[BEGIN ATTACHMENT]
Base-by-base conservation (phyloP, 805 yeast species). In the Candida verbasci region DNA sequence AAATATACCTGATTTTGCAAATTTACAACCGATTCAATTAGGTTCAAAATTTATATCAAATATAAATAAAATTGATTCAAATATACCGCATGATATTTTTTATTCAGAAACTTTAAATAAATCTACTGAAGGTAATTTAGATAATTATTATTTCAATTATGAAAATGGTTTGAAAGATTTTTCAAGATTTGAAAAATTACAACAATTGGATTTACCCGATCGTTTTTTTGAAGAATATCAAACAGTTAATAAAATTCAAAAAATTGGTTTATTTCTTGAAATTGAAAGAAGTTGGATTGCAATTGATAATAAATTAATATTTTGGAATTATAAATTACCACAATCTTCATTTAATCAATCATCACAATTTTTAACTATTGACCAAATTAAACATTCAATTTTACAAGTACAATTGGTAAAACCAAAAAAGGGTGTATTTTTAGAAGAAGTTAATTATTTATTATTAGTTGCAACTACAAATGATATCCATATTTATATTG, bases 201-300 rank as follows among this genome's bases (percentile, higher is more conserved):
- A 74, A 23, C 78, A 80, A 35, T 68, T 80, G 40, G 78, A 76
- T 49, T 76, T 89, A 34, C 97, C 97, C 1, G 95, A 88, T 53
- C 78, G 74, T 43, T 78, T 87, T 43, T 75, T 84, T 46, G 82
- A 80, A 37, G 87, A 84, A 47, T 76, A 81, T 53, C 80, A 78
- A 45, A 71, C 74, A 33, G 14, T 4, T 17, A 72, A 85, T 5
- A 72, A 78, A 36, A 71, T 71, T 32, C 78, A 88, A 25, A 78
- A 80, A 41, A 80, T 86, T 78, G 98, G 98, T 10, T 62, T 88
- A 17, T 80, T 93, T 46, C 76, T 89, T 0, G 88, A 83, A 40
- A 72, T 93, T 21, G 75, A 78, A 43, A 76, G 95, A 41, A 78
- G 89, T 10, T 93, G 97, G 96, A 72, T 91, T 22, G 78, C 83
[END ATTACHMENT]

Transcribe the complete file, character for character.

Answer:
Base-by-base conservation (phyloP, 805 yeast species). In the Candida verbasci region DNA sequence AAATATACCTGATTTTGCAAATTTACAACCGATTCAATTAGGTTCAAAATTTATATCAAATATAAATAAAATTGATTCAAATATACCGCATGATATTTTTTATTCAGAAACTTTAAATAAATCTACTGAAGGTAATTTAGATAATTATTATTTCAATTATGAAAATGGTTTGAAAGATTTTTCAAGATTTGAAAAATTACAACAATTGGATTTACCCGATCGTTTTTTTGAAGAATATCAAACAGTTAATAAAATTCAAAAAATTGGTTTATTTCTTGAAATTGAAAGAAGTTGGATTGCAATTGATAATAAATTAATATTTTGGAATTATAAATTACCACAATCTTCATTTAATCAATCATCACAATTTTTAACTATTGACCAAATTAAACATTCAATTTTACAAGTACAATTGGTAAAACCAAAAAAGGGTGTATTTTTAGAAGAAGTTAATTATTTATTATTAGTTGCAACTACAAATGATATCCATATTTATATTG, bases 201-300 rank as follows among this genome's bases (percentile, higher is more conserved):
- A 74, A 23, C 78, A 80, A 35, T 68, T 80, G 40, G 78, A 76
- T 49, T 76, T 89, A 34, C 97, C 97, C 1, G 95, A 88, T 53
- C 78, G 74, T 43, T 78, T 87, T 43, T 75, T 84, T 46, G 82
- A 80, A 37, G 87, A 84, A 47, T 76, A 81, T 53, C 80, A 78
- A 45, A 71, C 74, A 33, G 14, T 4, T 17, A 72, A 85, T 5
- A 72, A 78, A 36, A 71, T 71, T 32, C 78, A 88, A 25, A 78
- A 80, A 41, A 80, T 86, T 78, G 98, G 98, T 10, T 62, T 88
- A 17, T 80, T 93, T 46, C 76, T 89, T 0, G 88, A 83, A 40
- A 72, T 93, T 21, G 75, A 78, A 43, A 76, G 95, A 41, A 78
- G 89, T 10, T 93, G 97, G 96, A 72, T 91, T 22, G 78, C 83